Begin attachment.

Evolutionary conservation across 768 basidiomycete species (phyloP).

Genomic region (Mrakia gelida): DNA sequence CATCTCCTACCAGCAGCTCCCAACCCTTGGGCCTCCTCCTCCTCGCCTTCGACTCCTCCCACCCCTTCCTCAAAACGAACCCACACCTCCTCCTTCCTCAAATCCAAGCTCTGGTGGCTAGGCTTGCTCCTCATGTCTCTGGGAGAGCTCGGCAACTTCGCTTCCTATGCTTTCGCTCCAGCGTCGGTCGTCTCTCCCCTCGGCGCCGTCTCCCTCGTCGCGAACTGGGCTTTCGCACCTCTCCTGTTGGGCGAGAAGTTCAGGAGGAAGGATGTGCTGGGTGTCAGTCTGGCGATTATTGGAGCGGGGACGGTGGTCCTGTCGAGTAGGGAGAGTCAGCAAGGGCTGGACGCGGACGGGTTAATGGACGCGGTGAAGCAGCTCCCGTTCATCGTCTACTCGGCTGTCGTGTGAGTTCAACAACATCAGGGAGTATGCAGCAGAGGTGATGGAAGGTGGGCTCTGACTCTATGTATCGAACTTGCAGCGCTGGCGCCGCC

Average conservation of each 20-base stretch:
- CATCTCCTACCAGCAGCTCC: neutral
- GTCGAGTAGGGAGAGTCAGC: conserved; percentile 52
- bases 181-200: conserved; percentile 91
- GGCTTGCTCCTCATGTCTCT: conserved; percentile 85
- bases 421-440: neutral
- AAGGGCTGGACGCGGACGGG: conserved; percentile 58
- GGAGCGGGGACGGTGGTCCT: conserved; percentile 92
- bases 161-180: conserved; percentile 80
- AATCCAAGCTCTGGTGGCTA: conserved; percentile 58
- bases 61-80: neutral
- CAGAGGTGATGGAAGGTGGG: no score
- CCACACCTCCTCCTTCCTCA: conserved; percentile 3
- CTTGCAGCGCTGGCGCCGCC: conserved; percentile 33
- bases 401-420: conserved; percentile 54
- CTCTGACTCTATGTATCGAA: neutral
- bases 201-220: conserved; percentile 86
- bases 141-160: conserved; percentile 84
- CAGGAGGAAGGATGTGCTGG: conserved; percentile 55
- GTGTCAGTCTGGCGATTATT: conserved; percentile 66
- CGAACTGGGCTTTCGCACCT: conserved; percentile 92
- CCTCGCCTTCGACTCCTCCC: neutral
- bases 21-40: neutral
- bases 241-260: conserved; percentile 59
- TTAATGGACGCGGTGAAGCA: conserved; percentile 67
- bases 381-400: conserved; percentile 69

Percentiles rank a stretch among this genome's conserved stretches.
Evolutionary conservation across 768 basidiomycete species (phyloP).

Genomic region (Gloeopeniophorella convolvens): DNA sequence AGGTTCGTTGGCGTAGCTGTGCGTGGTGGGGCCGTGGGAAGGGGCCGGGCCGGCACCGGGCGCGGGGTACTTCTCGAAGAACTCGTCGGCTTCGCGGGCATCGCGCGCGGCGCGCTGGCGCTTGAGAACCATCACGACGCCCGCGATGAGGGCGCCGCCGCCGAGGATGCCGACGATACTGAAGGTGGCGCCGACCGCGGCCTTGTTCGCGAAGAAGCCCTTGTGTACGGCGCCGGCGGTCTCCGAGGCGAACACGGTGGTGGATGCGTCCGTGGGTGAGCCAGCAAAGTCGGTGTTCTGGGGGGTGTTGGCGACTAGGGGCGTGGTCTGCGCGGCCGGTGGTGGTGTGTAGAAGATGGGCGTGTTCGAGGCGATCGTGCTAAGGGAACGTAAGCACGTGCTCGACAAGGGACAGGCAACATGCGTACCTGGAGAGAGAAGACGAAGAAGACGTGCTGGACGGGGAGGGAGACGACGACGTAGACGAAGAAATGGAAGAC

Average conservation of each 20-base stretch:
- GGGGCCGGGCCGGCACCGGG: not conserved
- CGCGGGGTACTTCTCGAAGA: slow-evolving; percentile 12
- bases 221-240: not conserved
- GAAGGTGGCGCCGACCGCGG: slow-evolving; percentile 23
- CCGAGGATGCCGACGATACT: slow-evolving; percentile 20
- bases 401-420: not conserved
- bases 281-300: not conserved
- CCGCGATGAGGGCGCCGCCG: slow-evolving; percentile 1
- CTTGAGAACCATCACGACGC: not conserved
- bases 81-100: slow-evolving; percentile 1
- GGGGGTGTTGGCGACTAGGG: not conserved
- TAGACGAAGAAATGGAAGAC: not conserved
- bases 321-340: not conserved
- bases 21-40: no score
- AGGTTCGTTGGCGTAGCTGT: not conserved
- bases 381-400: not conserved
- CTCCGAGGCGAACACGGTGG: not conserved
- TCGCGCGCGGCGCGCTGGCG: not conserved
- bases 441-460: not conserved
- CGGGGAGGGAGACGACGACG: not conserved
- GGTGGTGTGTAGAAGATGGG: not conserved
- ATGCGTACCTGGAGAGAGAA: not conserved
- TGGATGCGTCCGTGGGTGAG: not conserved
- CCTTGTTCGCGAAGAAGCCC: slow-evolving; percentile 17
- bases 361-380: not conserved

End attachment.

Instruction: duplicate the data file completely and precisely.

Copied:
Evolutionary conservation across 768 basidiomycete species (phyloP).

Genomic region (Mrakia gelida): DNA sequence CATCTCCTACCAGCAGCTCCCAACCCTTGGGCCTCCTCCTCCTCGCCTTCGACTCCTCCCACCCCTTCCTCAAAACGAACCCACACCTCCTCCTTCCTCAAATCCAAGCTCTGGTGGCTAGGCTTGCTCCTCATGTCTCTGGGAGAGCTCGGCAACTTCGCTTCCTATGCTTTCGCTCCAGCGTCGGTCGTCTCTCCCCTCGGCGCCGTCTCCCTCGTCGCGAACTGGGCTTTCGCACCTCTCCTGTTGGGCGAGAAGTTCAGGAGGAAGGATGTGCTGGGTGTCAGTCTGGCGATTATTGGAGCGGGGACGGTGGTCCTGTCGAGTAGGGAGAGTCAGCAAGGGCTGGACGCGGACGGGTTAATGGACGCGGTGAAGCAGCTCCCGTTCATCGTCTACTCGGCTGTCGTGTGAGTTCAACAACATCAGGGAGTATGCAGCAGAGGTGATGGAAGGTGGGCTCTGACTCTATGTATCGAACTTGCAGCGCTGGCGCCGCC

Average conservation of each 20-base stretch:
- CATCTCCTACCAGCAGCTCC: neutral
- GTCGAGTAGGGAGAGTCAGC: conserved; percentile 52
- bases 181-200: conserved; percentile 91
- GGCTTGCTCCTCATGTCTCT: conserved; percentile 85
- bases 421-440: neutral
- AAGGGCTGGACGCGGACGGG: conserved; percentile 58
- GGAGCGGGGACGGTGGTCCT: conserved; percentile 92
- bases 161-180: conserved; percentile 80
- AATCCAAGCTCTGGTGGCTA: conserved; percentile 58
- bases 61-80: neutral
- CAGAGGTGATGGAAGGTGGG: no score
- CCACACCTCCTCCTTCCTCA: conserved; percentile 3
- CTTGCAGCGCTGGCGCCGCC: conserved; percentile 33
- bases 401-420: conserved; percentile 54
- CTCTGACTCTATGTATCGAA: neutral
- bases 201-220: conserved; percentile 86
- bases 141-160: conserved; percentile 84
- CAGGAGGAAGGATGTGCTGG: conserved; percentile 55
- GTGTCAGTCTGGCGATTATT: conserved; percentile 66
- CGAACTGGGCTTTCGCACCT: conserved; percentile 92
- CCTCGCCTTCGACTCCTCCC: neutral
- bases 21-40: neutral
- bases 241-260: conserved; percentile 59
- TTAATGGACGCGGTGAAGCA: conserved; percentile 67
- bases 381-400: conserved; percentile 69

Percentiles rank a stretch among this genome's conserved stretches.
Evolutionary conservation across 768 basidiomycete species (phyloP).

Genomic region (Gloeopeniophorella convolvens): DNA sequence AGGTTCGTTGGCGTAGCTGTGCGTGGTGGGGCCGTGGGAAGGGGCCGGGCCGGCACCGGGCGCGGGGTACTTCTCGAAGAACTCGTCGGCTTCGCGGGCATCGCGCGCGGCGCGCTGGCGCTTGAGAACCATCACGACGCCCGCGATGAGGGCGCCGCCGCCGAGGATGCCGACGATACTGAAGGTGGCGCCGACCGCGGCCTTGTTCGCGAAGAAGCCCTTGTGTACGGCGCCGGCGGTCTCCGAGGCGAACACGGTGGTGGATGCGTCCGTGGGTGAGCCAGCAAAGTCGGTGTTCTGGGGGGTGTTGGCGACTAGGGGCGTGGTCTGCGCGGCCGGTGGTGGTGTGTAGAAGATGGGCGTGTTCGAGGCGATCGTGCTAAGGGAACGTAAGCACGTGCTCGACAAGGGACAGGCAACATGCGTACCTGGAGAGAGAAGACGAAGAAGACGTGCTGGACGGGGAGGGAGACGACGACGTAGACGAAGAAATGGAAGAC

Average conservation of each 20-base stretch:
- GGGGCCGGGCCGGCACCGGG: not conserved
- CGCGGGGTACTTCTCGAAGA: slow-evolving; percentile 12
- bases 221-240: not conserved
- GAAGGTGGCGCCGACCGCGG: slow-evolving; percentile 23
- CCGAGGATGCCGACGATACT: slow-evolving; percentile 20
- bases 401-420: not conserved
- bases 281-300: not conserved
- CCGCGATGAGGGCGCCGCCG: slow-evolving; percentile 1
- CTTGAGAACCATCACGACGC: not conserved
- bases 81-100: slow-evolving; percentile 1
- GGGGGTGTTGGCGACTAGGG: not conserved
- TAGACGAAGAAATGGAAGAC: not conserved
- bases 321-340: not conserved
- bases 21-40: no score
- AGGTTCGTTGGCGTAGCTGT: not conserved
- bases 381-400: not conserved
- CTCCGAGGCGAACACGGTGG: not conserved
- TCGCGCGCGGCGCGCTGGCG: not conserved
- bases 441-460: not conserved
- CGGGGAGGGAGACGACGACG: not conserved
- GGTGGTGTGTAGAAGATGGG: not conserved
- ATGCGTACCTGGAGAGAGAA: not conserved
- TGGATGCGTCCGTGGGTGAG: not conserved
- CCTTGTTCGCGAAGAAGCCC: slow-evolving; percentile 17
- bases 361-380: not conserved